In King Crimson, the complexity has often been the point. Or perhaps just Robert Fripp’s point. So, I find the silliness the lyrics bring to the songs on this album off-putting. Is there a difference between Belew uttering the phrase ‘Get jiggy with it’ in the context of 2000-era King Crimson and John Wetton singing ‘Got no truck with the la-di-da / Keep my bread in an old fruit jar’ in 1973? Still not sure.

With this in mind, however, I’ve been hearing more in Belew’s vocalese  – the arrangements place the words in counterpoint to the instrumentation in such a way that the vocals are almost a fifth instrument in a way they never were in earlier incarnations of the band.

While I may find the lyrics lazy or silly, and the references don’t indicate to the listener that the band is moving towards anything new, but musically, they are moving out and around both the classic sound and what was influencing them in those years after Thrak.

Another issue I have with TCOL as an album is that there are almost no let up – the album is just kind of loud. Into The Frying Pan, FraKctured, and Heaven and Earth play a little bit with the the fluid dynamics that make the best KC albums intriguing, it’s mostly about loud complexity. (Recently I started listening to Tool with whom KC toured around this time – I didn’t get at the time why they made up a double bill, but Tool is all about examining the complexity to be found in loud, which one definitely hears here.)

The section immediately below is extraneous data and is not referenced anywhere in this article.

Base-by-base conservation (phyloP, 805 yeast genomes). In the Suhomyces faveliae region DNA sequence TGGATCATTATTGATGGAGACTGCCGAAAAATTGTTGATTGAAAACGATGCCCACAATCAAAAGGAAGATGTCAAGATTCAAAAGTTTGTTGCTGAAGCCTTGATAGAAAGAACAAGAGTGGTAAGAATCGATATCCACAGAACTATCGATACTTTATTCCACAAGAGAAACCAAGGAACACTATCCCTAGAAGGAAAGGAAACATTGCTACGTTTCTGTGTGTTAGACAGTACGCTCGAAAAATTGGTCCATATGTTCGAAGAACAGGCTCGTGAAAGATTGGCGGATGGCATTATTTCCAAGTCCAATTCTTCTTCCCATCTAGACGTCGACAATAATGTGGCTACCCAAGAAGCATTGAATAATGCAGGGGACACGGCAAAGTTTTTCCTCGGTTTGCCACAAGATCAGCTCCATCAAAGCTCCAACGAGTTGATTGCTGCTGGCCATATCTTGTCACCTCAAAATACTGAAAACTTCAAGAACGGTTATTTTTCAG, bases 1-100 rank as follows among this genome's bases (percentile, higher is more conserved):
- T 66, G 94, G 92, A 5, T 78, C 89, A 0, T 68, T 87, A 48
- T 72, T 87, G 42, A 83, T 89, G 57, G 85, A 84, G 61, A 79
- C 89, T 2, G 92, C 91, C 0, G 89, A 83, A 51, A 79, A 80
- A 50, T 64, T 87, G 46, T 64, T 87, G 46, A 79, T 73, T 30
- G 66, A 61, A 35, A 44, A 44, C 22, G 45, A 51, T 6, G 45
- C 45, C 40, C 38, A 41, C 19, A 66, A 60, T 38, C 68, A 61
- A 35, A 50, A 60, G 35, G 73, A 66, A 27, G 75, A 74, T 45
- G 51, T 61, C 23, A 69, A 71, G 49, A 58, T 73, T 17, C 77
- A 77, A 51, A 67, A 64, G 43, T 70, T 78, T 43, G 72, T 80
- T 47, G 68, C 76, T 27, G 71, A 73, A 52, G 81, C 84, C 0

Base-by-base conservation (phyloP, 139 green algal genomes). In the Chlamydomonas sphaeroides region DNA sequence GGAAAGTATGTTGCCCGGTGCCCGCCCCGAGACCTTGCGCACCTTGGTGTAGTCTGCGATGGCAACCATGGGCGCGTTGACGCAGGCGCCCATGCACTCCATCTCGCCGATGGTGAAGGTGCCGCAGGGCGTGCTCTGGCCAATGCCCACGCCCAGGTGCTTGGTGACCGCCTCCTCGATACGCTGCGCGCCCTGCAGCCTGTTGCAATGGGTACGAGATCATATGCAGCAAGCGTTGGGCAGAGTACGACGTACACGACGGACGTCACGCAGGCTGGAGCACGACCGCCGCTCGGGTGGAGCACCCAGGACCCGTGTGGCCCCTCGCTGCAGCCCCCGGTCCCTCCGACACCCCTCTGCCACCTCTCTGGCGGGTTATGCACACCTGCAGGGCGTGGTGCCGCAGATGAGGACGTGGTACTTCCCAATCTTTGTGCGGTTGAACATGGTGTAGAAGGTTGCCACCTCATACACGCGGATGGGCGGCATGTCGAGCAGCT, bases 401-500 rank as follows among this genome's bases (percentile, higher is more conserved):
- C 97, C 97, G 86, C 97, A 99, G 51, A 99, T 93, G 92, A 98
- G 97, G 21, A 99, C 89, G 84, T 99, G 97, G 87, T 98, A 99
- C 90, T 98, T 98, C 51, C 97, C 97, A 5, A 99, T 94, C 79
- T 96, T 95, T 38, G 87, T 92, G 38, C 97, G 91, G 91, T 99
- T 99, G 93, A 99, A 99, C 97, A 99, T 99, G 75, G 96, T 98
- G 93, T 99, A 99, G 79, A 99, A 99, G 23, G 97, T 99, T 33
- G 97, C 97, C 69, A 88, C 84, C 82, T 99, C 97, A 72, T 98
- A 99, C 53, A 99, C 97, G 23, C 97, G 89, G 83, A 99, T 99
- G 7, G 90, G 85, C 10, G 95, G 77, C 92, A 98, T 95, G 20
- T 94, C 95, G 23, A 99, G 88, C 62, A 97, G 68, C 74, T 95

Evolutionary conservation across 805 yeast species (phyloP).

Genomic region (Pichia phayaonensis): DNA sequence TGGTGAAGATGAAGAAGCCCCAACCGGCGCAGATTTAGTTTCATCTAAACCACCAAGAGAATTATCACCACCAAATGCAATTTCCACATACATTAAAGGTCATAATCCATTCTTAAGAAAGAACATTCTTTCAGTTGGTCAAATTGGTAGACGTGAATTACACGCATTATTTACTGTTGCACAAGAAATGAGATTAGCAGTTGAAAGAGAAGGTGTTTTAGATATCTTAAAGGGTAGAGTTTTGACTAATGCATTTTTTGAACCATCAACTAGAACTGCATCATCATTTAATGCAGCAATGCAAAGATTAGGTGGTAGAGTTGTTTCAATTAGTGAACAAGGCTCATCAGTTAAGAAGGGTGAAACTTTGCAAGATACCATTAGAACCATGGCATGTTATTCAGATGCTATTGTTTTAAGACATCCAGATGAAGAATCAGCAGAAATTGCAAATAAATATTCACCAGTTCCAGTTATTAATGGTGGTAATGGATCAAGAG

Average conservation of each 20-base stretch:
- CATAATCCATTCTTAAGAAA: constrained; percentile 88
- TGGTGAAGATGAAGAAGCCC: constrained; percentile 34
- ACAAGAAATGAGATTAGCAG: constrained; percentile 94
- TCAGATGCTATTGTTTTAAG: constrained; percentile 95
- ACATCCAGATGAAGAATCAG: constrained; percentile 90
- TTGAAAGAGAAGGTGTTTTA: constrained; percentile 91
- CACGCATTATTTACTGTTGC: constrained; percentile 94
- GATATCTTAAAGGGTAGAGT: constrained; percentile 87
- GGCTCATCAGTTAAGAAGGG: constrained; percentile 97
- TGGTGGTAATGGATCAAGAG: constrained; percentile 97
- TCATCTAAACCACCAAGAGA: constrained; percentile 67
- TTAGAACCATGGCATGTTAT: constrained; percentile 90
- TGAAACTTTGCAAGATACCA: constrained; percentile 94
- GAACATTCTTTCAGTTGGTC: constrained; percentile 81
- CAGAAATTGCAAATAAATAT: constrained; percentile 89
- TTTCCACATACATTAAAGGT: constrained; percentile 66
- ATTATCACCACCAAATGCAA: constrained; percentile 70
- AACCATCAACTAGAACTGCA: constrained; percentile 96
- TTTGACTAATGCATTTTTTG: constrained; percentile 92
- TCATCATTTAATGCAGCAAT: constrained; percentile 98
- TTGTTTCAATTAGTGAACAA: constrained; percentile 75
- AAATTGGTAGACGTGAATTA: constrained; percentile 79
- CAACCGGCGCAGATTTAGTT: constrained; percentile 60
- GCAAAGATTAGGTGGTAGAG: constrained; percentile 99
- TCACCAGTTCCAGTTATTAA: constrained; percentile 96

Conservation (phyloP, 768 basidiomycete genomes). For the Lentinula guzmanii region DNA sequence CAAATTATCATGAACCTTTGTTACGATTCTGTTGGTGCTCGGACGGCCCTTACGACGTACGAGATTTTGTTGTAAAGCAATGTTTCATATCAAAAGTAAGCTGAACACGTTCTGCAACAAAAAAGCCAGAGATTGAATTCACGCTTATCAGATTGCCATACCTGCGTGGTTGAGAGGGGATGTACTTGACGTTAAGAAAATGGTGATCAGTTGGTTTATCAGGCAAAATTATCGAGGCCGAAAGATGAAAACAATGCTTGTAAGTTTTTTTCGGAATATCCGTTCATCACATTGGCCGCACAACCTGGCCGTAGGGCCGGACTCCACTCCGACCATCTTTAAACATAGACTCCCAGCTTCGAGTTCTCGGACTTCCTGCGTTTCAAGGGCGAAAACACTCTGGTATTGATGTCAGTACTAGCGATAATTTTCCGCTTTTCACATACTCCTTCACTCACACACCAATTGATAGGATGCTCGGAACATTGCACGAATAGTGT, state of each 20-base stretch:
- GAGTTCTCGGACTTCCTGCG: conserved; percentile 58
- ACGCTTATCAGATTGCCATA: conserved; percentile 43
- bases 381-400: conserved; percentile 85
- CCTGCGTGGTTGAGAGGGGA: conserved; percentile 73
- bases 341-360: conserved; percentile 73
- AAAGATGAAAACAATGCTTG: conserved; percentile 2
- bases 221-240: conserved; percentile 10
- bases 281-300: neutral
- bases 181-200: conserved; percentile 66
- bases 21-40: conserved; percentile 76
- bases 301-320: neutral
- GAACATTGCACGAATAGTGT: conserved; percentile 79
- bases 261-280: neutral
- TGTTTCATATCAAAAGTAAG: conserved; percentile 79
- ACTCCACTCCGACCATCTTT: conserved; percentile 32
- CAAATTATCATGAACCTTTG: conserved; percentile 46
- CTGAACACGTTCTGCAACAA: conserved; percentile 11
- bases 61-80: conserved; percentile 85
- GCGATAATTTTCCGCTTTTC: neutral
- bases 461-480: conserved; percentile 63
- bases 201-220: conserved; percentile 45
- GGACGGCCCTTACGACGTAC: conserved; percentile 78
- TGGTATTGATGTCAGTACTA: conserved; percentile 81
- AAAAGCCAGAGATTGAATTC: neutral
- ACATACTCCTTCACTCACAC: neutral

tcolWhile half the album’s running time is spent exploring themes they addressed in the mid-1970s – FraKctured and LTIA IV, this makes an odd kind of sense. Fripp and company are holding on and expanding the original genius KC brought to the musical landscape. Those things that are in a sense at the heart of KC from the start. Listening more closely to FraKctured, it has in its arpeggios some almost Mike Rutherford-like passages before delving back into the noise. It’s a very curious mix of things.

And while the melodic flow and patterns of those two tracks harken back, they are also musically timeless in a way. Play LTIA II or IV for someone who is totally unfamiliar – they won’t be able to identify a time period. (The same is not necessarily true for LTIA III – those early 80s albums are much more of their time period, I think, in terms of sound and production values.)

The original CD release of TCOL divided the title track into two parts, an instrumental and the shorter nonsensical vocal. I very much appreciate that the recent Spotify mix of the album pulls these into single tracks. The improv and the live version of the title track tacked on at the end of the Spotify version are nice, but neither are essential.

Note: I’ve got the reissue, The ReconstruKction of Light with reworked drum tracks and all sorts of extra goodies, on my wish list. I may revisit this review in light of enjoying that one.

Next up: The final studio release, The Power To Believe.